Through a number found in the Lonely Planet guide to Ireland we tracked down a trip with North Irish Diver, which would get us out to The Maidens lighthouse. This was the only lighthouse that Bob was concerned we wouldn’t get to. It was arranged on the Monday night for Tuesday afternoon so we had to do a bit of reshuffling of our plans for the rest of the week, but it didn’t cause any problems.
To make the most of the day, I managed to convince Bob on the Tuesday morning that he wanted to go to Crumlin Road Gaol, which was only closed as an operational prison in 1996. After some dodgy navigation around Belfast (on my part), we finally made it there and it was well worth the visit. We signed up for the tour, which was fascinating if a little disturbing in places. They still have the original mechanisms for carrying out hangings in place, which were revealed to us rather dramatically! The fact that in my lifetime there were still prisoners there made it feel more real. They have a lot of cells set up to show how they would have looked right through from the mid-1800s to 1996.
Once we’d had a bit of lunch in the café at the jail we headed back to Islandmagee where our boat was due to set off from Ballylumford harbour. We met Peter and Darren at the harbour and climbed on board. The boat was great, with an open section at the back but a covered section over most of the boat. We’d actually paid for the boat to go out so we were the only ones on the trip. Off we went towards the Maidens where we had some stunning views of the black and white striped lighthouse there. We’d managed to see it from the mainland, but it was quite a distance away and there’s nothing like seeing a lighthouse from the sea (or the air for that matter, see my previous post)! There’s also the remains of an old lighthouse on the neighbouring island and we had some great views of both – alongside some lighthouse-bagging seals! After finishing up at the Maidens we headed back towards the mainland and further south to see the fascinating coastline, the Gobbins, including the seven sisters and Portmuck harbour where there used to be a nice coastal path which is now impassable in many places (apparently they are attempting to reinstate it though in the near future). Fortunately, Peter and Darren were happy enough to go as far south as Whitehead so we could get a view of “our” lighthouse (Black Head) from the sea! It was great to get a new angle on it and see our honeymoon accommodation too. It was a great boat trip and we were pleased, once back home, to see Peter on an episode of ‘Coast’ from the first series!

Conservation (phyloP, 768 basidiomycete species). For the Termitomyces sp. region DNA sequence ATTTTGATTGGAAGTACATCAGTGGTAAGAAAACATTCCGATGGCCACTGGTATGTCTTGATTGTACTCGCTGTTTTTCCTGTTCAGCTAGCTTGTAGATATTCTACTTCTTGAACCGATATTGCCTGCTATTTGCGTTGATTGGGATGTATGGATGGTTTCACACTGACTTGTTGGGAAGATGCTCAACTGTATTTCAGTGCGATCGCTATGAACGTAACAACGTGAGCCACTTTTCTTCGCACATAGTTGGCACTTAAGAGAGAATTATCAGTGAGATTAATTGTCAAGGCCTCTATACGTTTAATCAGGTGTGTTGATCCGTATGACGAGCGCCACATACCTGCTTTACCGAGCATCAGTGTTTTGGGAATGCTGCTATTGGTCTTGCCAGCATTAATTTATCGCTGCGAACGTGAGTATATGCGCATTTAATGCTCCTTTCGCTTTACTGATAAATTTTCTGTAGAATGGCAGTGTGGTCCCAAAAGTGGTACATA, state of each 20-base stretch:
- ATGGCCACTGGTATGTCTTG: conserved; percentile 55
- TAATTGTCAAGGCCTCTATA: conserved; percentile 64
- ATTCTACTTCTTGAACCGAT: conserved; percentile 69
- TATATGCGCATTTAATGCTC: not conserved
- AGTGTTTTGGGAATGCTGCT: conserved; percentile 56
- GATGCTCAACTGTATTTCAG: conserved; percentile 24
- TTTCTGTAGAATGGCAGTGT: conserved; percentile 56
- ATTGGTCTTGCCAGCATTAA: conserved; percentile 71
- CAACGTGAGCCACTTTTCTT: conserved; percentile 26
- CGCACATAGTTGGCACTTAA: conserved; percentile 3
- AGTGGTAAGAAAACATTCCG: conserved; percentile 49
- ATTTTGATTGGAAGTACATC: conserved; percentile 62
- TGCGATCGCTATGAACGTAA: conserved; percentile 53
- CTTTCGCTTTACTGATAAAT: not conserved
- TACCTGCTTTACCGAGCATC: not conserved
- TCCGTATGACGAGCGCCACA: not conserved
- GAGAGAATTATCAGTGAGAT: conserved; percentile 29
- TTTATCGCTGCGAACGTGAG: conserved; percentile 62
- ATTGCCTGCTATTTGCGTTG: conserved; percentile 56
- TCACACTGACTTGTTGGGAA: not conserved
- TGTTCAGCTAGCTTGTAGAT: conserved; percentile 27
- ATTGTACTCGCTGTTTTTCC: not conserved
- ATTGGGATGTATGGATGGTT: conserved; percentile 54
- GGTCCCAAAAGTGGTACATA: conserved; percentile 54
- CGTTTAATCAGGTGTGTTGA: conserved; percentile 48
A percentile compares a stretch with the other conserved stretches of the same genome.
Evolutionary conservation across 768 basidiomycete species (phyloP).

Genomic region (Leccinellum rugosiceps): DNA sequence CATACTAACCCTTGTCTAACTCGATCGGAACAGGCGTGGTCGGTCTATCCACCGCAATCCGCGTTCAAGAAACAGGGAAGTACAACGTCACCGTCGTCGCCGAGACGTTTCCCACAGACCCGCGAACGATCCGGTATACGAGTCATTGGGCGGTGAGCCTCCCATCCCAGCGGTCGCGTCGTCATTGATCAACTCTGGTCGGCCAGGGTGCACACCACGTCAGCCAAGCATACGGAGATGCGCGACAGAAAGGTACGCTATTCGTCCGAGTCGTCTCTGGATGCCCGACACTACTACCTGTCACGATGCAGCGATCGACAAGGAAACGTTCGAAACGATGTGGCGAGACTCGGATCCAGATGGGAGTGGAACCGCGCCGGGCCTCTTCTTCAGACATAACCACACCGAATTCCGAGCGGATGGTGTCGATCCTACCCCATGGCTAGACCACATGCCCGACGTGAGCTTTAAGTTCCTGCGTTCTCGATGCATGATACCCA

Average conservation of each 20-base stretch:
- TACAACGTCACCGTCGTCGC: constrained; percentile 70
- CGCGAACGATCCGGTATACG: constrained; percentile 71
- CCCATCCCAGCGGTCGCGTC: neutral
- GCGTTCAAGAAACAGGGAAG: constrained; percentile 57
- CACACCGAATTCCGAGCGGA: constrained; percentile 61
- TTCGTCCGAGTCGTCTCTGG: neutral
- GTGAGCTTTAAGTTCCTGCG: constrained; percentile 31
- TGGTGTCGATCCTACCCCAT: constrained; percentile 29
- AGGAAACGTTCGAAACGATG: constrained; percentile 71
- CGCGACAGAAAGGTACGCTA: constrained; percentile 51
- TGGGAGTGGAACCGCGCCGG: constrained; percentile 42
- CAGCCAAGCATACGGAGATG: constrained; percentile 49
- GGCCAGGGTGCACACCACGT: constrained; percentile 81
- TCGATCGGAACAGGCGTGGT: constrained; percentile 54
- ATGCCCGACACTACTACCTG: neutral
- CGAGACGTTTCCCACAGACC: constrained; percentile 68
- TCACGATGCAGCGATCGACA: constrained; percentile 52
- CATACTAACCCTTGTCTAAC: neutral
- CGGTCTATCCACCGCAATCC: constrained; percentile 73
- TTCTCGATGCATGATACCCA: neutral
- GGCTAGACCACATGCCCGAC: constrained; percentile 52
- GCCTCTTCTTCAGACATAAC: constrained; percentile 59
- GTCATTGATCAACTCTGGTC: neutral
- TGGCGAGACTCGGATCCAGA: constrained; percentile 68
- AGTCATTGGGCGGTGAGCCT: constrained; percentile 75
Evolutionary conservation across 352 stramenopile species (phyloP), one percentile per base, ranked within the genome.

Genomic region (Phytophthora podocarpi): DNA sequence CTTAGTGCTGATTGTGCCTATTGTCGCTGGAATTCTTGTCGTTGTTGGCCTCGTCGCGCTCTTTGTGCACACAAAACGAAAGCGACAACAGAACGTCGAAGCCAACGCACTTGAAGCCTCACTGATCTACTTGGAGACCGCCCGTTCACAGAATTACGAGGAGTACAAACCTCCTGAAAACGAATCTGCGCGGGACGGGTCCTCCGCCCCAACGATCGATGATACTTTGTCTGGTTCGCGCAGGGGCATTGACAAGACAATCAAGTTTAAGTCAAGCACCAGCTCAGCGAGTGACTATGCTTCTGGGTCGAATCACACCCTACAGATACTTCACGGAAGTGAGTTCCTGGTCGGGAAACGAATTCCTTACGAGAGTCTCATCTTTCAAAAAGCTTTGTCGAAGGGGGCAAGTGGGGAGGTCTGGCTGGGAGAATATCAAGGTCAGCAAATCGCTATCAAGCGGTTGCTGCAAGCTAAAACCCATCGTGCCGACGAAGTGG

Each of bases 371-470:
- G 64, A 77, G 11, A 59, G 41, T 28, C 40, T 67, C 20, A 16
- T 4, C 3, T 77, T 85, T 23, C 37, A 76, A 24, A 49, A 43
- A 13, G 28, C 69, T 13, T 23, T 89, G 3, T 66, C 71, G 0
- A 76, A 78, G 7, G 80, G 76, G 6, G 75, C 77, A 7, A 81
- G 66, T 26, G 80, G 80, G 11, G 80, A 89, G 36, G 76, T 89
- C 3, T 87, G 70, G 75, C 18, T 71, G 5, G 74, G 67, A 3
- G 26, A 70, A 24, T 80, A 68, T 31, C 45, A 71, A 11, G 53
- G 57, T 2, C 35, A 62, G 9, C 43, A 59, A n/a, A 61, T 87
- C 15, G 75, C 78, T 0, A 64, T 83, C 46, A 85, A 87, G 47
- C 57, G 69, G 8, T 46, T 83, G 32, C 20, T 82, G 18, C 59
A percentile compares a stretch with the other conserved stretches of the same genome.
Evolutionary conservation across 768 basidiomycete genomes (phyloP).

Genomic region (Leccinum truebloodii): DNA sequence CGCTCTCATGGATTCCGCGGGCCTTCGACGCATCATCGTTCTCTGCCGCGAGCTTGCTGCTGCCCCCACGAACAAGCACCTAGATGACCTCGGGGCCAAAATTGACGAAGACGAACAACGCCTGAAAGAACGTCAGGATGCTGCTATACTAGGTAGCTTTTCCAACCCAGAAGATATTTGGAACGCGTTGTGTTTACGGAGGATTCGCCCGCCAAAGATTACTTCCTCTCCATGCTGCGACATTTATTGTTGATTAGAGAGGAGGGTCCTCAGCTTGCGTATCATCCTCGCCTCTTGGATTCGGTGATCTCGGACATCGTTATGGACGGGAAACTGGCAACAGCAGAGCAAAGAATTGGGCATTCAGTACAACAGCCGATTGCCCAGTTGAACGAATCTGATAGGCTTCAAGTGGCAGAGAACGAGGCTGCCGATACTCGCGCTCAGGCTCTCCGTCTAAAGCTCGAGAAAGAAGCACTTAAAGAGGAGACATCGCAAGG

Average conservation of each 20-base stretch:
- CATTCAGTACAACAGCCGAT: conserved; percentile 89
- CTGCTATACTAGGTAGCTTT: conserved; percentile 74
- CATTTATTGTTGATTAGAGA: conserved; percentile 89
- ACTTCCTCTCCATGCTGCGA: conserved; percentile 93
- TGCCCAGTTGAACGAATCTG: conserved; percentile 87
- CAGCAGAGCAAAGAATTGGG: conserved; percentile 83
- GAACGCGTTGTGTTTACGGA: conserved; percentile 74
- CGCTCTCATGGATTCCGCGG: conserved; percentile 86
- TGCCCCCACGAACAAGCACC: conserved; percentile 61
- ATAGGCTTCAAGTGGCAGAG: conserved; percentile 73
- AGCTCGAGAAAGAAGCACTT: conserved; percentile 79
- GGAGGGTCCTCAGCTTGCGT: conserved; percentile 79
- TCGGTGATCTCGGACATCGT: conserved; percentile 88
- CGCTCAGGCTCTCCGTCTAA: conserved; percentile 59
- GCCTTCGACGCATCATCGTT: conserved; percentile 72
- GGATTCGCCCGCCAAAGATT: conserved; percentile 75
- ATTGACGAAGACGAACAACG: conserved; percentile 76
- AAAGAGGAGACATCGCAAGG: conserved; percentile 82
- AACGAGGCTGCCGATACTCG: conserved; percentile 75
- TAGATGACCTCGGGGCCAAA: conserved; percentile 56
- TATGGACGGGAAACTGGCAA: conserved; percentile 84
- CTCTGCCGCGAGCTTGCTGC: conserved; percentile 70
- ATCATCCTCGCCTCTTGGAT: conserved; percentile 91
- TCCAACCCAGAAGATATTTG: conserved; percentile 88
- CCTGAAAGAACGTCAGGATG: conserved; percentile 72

We had a really enjoyable evening at Bentra Grill, which was a short distance from where we were staying. Fantastic food, great company and a lighthouse on the window too!
On Wednesday, a wet and windy day, we had an early start in order to reach Ballycastle in time for the first boat across to Rathlin island. The island is home to three lighthouses, but we were unable to take the car over (only island residents are allowed to do so). So, in order to get around the island we’d arranged to hire bikes from a lovely lady called Jennifer at Soerneog View Hostel. Riding a bike on Rathlin island marked my first attempt at cycling in at least 15 years. To start with I genuinely thought I wouldn’t be able to do it (particularly with the strong wind – we were lucky with the rain holding off in the end), but I persisted and a while later we found ourselves at the place we chose to leave to bikes to get to the lighthouse on the most southern point of the island. To avoid walking past a group of cows we took a bit of a longer route and eventually reached the lighthouse. The waves crashing over the rocks meant we didn’t spend a lot of time at the lighthouse, but we took a quick break and had something to eat in the area.
The second lighthouse we visited was on the most north easterly point of the island. This was relatively uneventful to reach and we had a nice walk along a path in order to reach the lighthouse. We were able to see the light in operation and we enjoyed the peaceful location. The final lighthouse was the hardest to get to. It not only involved a long cycle of uphill and downhill most of the way, we also had a bit of a walk at the other end – again going off piste to avoid some cows. We were rather disappointed with the lighthouse, not because it wasn’t interesting to look it (it is, in fact, really interesting to look at with the lamp room located in front of the main tower on a lower level). I was really looking forward to seeing it, but unfortunately it all appeared to be locked up and there was no way of seeing the lighthouse from the island. Feeling a little dejected we headed back to the bikes and reached them just after the rain started. We had a bit of a rush (as much as we could anyway) back to Jennifer to drop the bikes off in time to catch the ferry. We reached her house at a few minutes before the boat was due to leave and she phoned ahead to the people on the boat and asked them to wait for us. She then very kindly gave us a lift to the boat just in time for us to get on. Such a lovely lady!
On the way back we stopped off at the Dark Hedges near Ballymoney. It is an avenue lined on either side by beech trees planted in the eighteenth century and it’s really beautiful – although I wouldn’t want to be there at night! Again we enjoyed another meal at Bentra Grill, having both noticed how many things on the menu we wanted to try the night before!
Although we’d not managed to see the lighthouse lamp room on the western point of Rathlin island, it marked our final lighthouse sighting in Northern Ireland. We hope to revisit in the future and (fingers crossed) get the chance to see the Rathlin West lighthouse from the sea (or the air, if I’m lucky)!!!
Next on the honeymoon blog posts: our final day in Northern Ireland and onwards to some Scottish lighthouses! 🙂